The 2022 College Football Playoffs penultimate standings to be announced Tuesday night likely look like this:
1. Georgia (12-0)
3. TCU (12-0)
5. Ohio State (11-1)
6. Alabama (10-2)
Maybe Georgia and Michigan will be traded — the Wolverines’ best wins are better than the Bulldogs’ best wins. Or maybe it’s Alabama, sitting at No. 5 based on two narrow road losses, above Ohio State, which lost big 45-23 at home to Michigan on Saturday.
Whatever, none of it really matters.
If the top four are Georgia, Michigan, TCU and USC, then committee chairman Boo Corrigan should make a simple statement.
The field is set. These are the four teams that will appear in the playoffs. This weekend’s conference championship games are seed-only.
Make no mistake, that is not said. (Now, never say never, but it’s highly unlikely.) Corrigan will almost certainly feed into all sorts of hypothetical scenarios. Nobody is so naïve as to think that what will happen and what should happen are the same.
However, there is an undeniable intellectual and logical argument that the top 4 should remain the top 4 regardless of whether they lose next weekend. Of course, it is extremely dangerous to try to apply logical or intellectual arguments to college football, which is much more crammed into the “football” part than the “college” part.
However, here it is.
At 12 weeks, the top four teams are the top four teams – Georgia, Michigan, TCU, and USC. While 22 teams play in “Championship Week,” only four have a point as a playoff team.
For playoff purposes, it doesn’t matter who wins the MAC or the Mountain West. Nor could I say that 8-4 Purdue is an argument for a playoff slot even if it upsets Michigan in Big Ten play, or 9-3 Kansas State if it beats TCU in the Big 12.
There are only six contenders and the two underdogs – Ohio State and Alabama – are no longer playing games. Their regular season ends after 12 games — or “data points,” as the committee puts it.
Nobody can play through it in this weekend, then nobody should be burdened with the opportunity to play their way out.
If, after 12 games, the committee believes that 11-1 USC did more to prove themselves worthy of a playoff spot than Ohio State and Alabama, then asking USC to then play a 13th game and Proving his worth further Buckeyes and Crimson Tide sit at home and take no chances.
This would mean penalizing USC for winning his division and playing for a conference title. It would impose an unreasonable and additional burden on the Trojans.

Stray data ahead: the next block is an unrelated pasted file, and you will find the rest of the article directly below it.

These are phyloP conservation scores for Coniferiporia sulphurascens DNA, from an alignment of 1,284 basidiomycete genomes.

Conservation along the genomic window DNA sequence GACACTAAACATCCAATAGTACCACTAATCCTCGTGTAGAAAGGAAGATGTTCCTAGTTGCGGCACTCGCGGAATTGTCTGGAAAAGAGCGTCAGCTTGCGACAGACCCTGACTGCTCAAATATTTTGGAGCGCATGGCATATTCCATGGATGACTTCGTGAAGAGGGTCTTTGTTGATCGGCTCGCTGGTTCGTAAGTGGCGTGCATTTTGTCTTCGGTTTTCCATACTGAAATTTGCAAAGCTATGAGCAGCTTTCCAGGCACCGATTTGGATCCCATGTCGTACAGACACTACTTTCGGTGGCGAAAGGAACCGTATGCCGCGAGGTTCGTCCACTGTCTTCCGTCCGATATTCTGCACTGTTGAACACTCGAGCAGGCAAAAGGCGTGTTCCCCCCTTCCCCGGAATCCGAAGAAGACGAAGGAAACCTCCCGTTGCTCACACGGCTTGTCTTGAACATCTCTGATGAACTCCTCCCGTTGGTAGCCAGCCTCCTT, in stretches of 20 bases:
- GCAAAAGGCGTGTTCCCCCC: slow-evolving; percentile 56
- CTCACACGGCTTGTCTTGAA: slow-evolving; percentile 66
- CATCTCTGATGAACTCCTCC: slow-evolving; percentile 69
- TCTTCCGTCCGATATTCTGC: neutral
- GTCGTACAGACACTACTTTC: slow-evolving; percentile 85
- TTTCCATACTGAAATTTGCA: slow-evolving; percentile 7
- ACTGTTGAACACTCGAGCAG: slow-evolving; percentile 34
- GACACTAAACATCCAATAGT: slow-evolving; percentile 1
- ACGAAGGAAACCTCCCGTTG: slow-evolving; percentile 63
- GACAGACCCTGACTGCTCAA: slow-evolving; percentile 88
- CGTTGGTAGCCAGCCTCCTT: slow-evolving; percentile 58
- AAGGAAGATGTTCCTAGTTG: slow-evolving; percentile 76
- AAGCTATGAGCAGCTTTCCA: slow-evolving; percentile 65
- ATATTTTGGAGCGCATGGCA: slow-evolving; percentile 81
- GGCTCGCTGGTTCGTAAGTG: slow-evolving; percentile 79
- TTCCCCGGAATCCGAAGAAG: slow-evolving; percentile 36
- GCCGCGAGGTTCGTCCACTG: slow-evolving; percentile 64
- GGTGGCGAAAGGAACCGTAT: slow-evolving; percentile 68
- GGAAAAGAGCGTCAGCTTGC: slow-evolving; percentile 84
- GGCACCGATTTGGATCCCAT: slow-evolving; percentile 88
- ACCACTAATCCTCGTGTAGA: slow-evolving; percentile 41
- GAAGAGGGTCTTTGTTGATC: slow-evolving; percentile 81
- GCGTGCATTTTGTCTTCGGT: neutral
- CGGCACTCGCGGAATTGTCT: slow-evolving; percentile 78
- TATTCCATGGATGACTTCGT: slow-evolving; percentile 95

It’s actually giving the state of Ohio and/or Alabama a reunion they certainly don’t deserve. If anyone deserves the benefits, it’s the teams that qualified for their conference championship games.
If Ohio State or Alabama played a 13th game, it would all be fair. It would allow them to play their way in, and thus USC or TCU would also have to compete. But that is not the case.
Or it would be fair to consider a 13th game if either playoff team didn’t play a 12th game — that was a factor in the early playoff days for Big-12 teams forced to add a championship game , to avoid being penalized by the committee for playing only 12.
But that’s not the scenario here either.
The season is over for any team outside of the top 4 with a potential claim to top 4 status.
So this season is over.
If TCU loses its first game or USC loses its second after the other teams played a shorter season, then that shouldn’t be taken into account.
One of the problems with the college football playoffs is that the weekly ratings show has demonstrated a lack of consistency in team rankings, use of selective criteria, and apparent inversions of thinking. It undermined the committee’s credibility.
Fans should have zero confidence that the committee would follow — or perhaps even consider — the argument above.
Here is a chance for them to claim an intellectual height and do what is right and sane.
If you take out the 2020 COVID season, which was a mess (Ohio State, for example, went in 6-0), there were seven playoffs. A team that only played 12 games was selected four times.
Two (2015 Oklahoma and 2018 Notre Dame) had no game option for the conference title and thus no chance for a 13th game.
In 2016, Ohio State went 11-1 closer than Penn State’s 11-2, but both of the Nittany Lions’ losses came during the regular season. As such, after 12 games, the committee had OSU at No. 2 and Penn State at No. 7. PSU was not jumped because of the 13th game. It was after.
In 2017, however, the committee reversed precedent, moving Alabama 11-1 from 5th to 4th as former No. 4 Wisconsin entered the Big Ten title game 12-0 but lost. The Badgers were penalized for an extra game.
Regardless of the merits of Bama or Wisconsin – the Tide won the national title – this should have been far more controversial.
If doing what is philosophically sound, scientific, and thoughtful is important to the committee – and it should be – then it should not repeat such a mistake. (Also, neither OSU nor Bama are as strong a contender this year as Tide was in 2017).
This year, under those circumstances, the field should be set — Georgia, Michigan, TCU and USC. This week should only be used for seeding.